And the rich landowner has no excuse for not understanding that exploitation is bad. Jesus of Nazareth, who told this story, was a Jew, and his listeners were Jews, and we can assume that the rich landowner in the story is a Jew. As a Jew, the rich landowner should know what is said in the Torah, in the book of Leviticus [Lev. 25.1-7], where the God of the Israelites commanded them that they shall periodically let the land lie fallow, that is, commanded them to not over-exploit the land. And when the God of the Israelites prohibits more than just exploitation, their God is also prohibiting wasteful, unsustainable practices. (Yes, the God of the Israelites was an early environmentalist.)
Not only that, but later in the book of Leviticus [25.23], the God of the Israelites commanded them as follows: “The land shall not be sold in perpetuity, for the land is mine; with me you are but aliens and tenants.” In other words, God owns all the land, and all human beings are nothing more than tenant farmers. So that rich landowner is violating his God’s commandments in at least three ways: first, he is exploiting the land; second, he thinks he owns what really only his God owns; and third, he is living wastefully and unsustainably.
We are not contemporaries of Jesus of Nazareth, and probably most of us here would not consider ourselves to be good observant Jews who are obliged to follow the commandments of the God of the Israelites. But although we may not observe the specifics of Jewish law, we are inheritors of the long tradition that began with the Torah, was interpreted by Rabbi Jesus, and lives on with us today as deeply-felt moral teachings. As a religious people, we know that exploitation is morally wrong: we know that we should not exploit either the natural environment, or other people. As a religious people, we know that living a wasteful and unsustainable lifestyle is morally wrong: we know that we should promote thrift, and an economy based on sustainability.
The religious significance of our Universal Thrift Store should now become more clear. Obviously, we can’t change the whole American consumer economy all by ourselves. But what we can do is try to create moral alternatives to the wasteful, unsustainable, morally wrong American consumer lifestyle. That is precisely what we are doing with Universal Thrift Store. We are running a socially-conscious business venture that is both profitable and moral. Our business model for Universal Thrift generates income, and promotes a thrift-based, sustainable economic alternative. The very existence of Universal Thrift Store serves as a gentle but effective critique of the American consumer economy, showing we can generate income sustainably, and without exploitation.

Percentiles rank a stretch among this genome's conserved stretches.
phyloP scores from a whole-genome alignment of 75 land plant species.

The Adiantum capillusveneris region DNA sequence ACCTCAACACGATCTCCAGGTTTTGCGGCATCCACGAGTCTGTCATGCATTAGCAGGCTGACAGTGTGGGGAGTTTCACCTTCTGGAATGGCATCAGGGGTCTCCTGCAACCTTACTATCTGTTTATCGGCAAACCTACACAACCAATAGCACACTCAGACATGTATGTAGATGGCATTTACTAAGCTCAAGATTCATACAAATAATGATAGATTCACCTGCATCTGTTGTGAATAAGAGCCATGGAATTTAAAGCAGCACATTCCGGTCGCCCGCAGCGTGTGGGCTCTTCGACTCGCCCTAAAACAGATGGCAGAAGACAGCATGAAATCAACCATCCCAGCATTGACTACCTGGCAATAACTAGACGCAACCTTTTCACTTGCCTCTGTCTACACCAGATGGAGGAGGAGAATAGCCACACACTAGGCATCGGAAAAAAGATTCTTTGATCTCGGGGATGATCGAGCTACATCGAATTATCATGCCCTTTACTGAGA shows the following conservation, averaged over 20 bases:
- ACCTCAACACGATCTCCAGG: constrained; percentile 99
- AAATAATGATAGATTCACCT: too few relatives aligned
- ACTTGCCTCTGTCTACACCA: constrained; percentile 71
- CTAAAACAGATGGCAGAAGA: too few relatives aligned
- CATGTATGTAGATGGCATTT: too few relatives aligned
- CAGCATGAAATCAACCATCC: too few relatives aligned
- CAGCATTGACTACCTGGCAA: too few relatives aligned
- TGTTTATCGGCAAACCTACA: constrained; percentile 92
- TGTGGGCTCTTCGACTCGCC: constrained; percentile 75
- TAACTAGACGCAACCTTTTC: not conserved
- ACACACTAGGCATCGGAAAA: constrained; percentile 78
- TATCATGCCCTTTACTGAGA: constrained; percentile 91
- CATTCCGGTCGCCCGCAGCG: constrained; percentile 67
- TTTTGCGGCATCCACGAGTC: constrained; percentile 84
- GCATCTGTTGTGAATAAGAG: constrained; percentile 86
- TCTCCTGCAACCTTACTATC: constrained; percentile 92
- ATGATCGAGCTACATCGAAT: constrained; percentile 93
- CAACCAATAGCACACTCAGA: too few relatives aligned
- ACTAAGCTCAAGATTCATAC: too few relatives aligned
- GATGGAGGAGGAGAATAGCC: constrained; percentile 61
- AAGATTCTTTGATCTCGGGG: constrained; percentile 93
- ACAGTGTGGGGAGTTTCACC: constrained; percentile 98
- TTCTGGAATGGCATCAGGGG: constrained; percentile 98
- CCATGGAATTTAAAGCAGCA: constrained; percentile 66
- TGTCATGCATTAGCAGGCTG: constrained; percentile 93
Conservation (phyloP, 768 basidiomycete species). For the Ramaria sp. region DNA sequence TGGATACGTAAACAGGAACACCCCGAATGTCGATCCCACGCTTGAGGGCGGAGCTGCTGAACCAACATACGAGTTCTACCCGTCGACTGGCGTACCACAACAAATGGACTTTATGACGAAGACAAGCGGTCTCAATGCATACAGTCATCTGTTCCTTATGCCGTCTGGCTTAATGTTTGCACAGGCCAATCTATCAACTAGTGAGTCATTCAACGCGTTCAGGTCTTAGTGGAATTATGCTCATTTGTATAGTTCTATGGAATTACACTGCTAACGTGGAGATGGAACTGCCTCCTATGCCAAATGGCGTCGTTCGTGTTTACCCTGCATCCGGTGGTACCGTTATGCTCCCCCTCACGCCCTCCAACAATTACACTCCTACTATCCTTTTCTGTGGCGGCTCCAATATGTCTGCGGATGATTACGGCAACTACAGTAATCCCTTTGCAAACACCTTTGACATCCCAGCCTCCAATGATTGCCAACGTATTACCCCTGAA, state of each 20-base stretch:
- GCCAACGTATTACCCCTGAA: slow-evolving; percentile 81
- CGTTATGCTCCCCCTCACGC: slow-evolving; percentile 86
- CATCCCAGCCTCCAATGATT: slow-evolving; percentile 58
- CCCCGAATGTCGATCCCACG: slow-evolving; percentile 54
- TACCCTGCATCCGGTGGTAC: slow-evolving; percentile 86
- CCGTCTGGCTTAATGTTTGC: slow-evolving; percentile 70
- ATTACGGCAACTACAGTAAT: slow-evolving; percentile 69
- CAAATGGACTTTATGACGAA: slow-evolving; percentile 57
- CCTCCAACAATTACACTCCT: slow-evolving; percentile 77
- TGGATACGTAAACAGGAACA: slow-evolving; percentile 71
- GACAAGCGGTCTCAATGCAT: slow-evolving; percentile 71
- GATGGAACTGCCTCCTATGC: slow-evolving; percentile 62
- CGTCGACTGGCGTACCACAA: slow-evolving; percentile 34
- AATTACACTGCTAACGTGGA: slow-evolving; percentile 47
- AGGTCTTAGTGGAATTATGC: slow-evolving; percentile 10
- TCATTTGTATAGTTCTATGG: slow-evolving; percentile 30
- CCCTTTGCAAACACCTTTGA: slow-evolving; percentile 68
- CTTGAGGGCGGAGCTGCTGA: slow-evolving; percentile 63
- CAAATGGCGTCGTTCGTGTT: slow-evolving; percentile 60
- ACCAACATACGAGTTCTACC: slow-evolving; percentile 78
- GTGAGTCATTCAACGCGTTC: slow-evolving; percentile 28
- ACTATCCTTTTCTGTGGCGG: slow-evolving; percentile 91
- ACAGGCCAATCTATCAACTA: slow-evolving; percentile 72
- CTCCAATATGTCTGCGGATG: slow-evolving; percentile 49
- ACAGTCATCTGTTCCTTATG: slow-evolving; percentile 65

Let me very briefly outline the business theory behind what we’re doing with Universal Thrift. Obviously, any business tries to generate value — value for the customer, and value for the business owner. But what do we mean by value? Is value to be measured solely in terms of the monetary profit that is generated? Or when we talk about “value,” do we also include sustainability, morality, effectiveness, and equity?
The way we run Universal Thrift, we want to generate value that includes sustainability, morality, effectiveness, and equity. And when we generate value, that value accrues, not to individuals (although many individuals do get value out of Thrift Store), but rather to a non-profit organization with a mission to further spread value through society.
Universal Thrift is a form of social entrepreneurship. We aim to maximize income for our church, while also maximizing benefit to the customers and to the wider society. We promote sustainability by promoting thrift, provide an alternative to the throw-away society, while at the same time we make money. We aim to produce equity by helping those with excess goods donate them to help generate income for the church, while also reducing the waste that comes with manufacturing too many consumer goods. We hope to generate profit while also carrying out larger social goals. This is why I call Universal Thrift an example of social entrepreneurship, because it combines a for-profit business model with a non-profit morality.
In closing, I should say that I believe that Universal Thrift could get significantly larger. I believe we could generate lots more income for the church — I think twelve thousand dollars in annual sales could be within reach within a couple of years. I believe we could help spread the idea of social entrepreneurship more widely in our community — as more volunteers learn the principles of social entrepreneurship through involvement with Universal Thrift, they can spread those principles more widely. Some people might even find a way to become social entrepreneurs who start new projects in such a way that they create jobs for themselves. I believe further innovation could grow out of Universal Thrift, innovations that will further the goals of sustainability while benefiting the wider community.
I don’t claim that socially entrepreneurial projects like Universal Thrift will save civilization as we know it. But I do know that these projects have the potential to turn us away from an economics with a moral void at its center; and turn us towards an economics of universal thrift, human dignity, and sustainability. And so may the phrase “universal thrift” become an integral part of a new, morally sound, economic manifesto.